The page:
If you must squish a few “squabblers” together, so be it.  One thing I’ve learned is that Mother Nature appreciates enthusiasm.  She’ll give you a pass without fuss the first time you break her rules.  She won’t punish you with rotten diseases or nasty infestations to ruin your moment, but next season?  You’d better get another box.  Oh, honey…!

Once you’ve decided where everyone will be residing, dig according to your seeds’ needs.  Rule of thumb:  tiny seeds prefer shallow surface planting while larger ones go deeper.  And potato tubers?  We dug them a special section situating them lower than all their neighbors.  Important, because as they grow, you’ll want to continually mound them with dirt.  This forces greater potato production and we do want to produce, don’t we?  Yes, we do. 

Speaking of produce, Ashley’s gone crazy excited and decided to try her hand at composting, too!  Leftovers no longer go in the garbage–they go in the sink!  (Until we find a more attractive alternative.)  Then, her handy-dandy-super-helpful young sons will transport this bin to the outdoor compost pile.  Neat system, isn’t it?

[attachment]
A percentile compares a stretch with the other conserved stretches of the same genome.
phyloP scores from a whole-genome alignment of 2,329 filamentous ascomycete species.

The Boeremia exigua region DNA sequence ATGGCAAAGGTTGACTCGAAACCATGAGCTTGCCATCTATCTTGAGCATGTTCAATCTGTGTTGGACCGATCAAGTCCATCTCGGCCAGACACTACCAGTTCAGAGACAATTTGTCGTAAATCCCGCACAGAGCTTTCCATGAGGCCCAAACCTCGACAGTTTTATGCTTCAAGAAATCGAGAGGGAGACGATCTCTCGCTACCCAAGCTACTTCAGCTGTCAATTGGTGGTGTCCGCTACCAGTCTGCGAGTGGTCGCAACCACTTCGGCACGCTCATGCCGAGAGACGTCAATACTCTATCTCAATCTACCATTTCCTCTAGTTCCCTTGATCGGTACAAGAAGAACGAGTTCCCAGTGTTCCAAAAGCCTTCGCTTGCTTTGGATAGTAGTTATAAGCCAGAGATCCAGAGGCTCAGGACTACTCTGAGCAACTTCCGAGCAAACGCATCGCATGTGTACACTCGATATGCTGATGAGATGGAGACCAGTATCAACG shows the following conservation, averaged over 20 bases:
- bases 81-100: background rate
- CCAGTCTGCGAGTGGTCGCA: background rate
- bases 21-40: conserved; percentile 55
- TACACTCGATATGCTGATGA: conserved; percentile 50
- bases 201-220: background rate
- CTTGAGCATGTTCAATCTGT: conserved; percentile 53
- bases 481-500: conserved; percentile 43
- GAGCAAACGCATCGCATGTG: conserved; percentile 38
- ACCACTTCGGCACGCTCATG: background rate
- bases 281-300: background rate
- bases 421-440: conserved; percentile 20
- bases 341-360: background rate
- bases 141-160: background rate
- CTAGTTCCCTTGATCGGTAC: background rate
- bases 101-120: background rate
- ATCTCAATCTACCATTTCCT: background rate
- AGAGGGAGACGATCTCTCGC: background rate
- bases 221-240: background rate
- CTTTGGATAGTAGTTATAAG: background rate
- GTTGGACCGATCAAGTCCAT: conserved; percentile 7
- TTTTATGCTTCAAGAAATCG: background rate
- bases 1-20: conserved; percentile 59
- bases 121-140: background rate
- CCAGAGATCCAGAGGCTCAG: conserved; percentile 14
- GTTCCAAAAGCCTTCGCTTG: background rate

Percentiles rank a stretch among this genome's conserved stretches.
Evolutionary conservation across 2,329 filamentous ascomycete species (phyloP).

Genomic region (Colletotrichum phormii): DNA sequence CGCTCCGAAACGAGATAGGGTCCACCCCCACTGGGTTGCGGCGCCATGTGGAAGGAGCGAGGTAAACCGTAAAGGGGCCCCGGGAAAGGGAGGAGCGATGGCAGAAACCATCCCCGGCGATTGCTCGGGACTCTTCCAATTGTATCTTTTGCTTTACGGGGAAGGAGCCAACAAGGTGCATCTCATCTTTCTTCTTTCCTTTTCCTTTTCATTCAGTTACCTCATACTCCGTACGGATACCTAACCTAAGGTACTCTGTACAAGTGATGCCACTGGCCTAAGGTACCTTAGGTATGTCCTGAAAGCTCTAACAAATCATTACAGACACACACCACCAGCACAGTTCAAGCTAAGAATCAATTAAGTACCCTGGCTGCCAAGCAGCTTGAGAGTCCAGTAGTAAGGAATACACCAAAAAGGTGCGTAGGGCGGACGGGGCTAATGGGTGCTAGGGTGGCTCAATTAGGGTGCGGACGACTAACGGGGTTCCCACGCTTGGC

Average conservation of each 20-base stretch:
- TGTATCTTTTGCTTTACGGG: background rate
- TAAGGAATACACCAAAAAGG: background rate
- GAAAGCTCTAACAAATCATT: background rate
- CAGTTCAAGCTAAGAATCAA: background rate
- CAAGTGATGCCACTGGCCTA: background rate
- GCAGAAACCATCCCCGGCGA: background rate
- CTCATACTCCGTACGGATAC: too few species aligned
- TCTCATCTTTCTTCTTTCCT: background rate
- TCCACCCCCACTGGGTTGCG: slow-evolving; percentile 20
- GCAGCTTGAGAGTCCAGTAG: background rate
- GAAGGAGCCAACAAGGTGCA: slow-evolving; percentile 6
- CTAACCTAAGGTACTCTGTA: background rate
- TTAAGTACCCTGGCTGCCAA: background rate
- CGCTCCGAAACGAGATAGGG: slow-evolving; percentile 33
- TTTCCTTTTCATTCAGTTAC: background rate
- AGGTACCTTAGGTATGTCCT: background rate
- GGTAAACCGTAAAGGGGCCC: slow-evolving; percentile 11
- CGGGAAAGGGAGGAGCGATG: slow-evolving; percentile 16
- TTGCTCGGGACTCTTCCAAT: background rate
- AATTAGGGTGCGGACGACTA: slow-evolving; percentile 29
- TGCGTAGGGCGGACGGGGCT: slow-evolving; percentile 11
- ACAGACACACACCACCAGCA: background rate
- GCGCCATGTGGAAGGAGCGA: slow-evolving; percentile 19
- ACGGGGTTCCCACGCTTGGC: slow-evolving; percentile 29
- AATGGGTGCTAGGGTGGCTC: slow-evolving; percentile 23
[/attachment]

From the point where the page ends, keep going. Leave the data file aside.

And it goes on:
Boys love composting, because it can lead to great worm hunting.  And any boy worth his sea salt knows:  if you plan on catching the big one, you’d better have some worms on hand.  Could there be any more fun than finding them on your own?  I think not.

Finally, spray a little water over your planter to get your new seeds settled in and then it’s off to the picnic.  In no time Ashley will witness an explosion of sprouts across her planter followed by leaves and veggies and harvest and–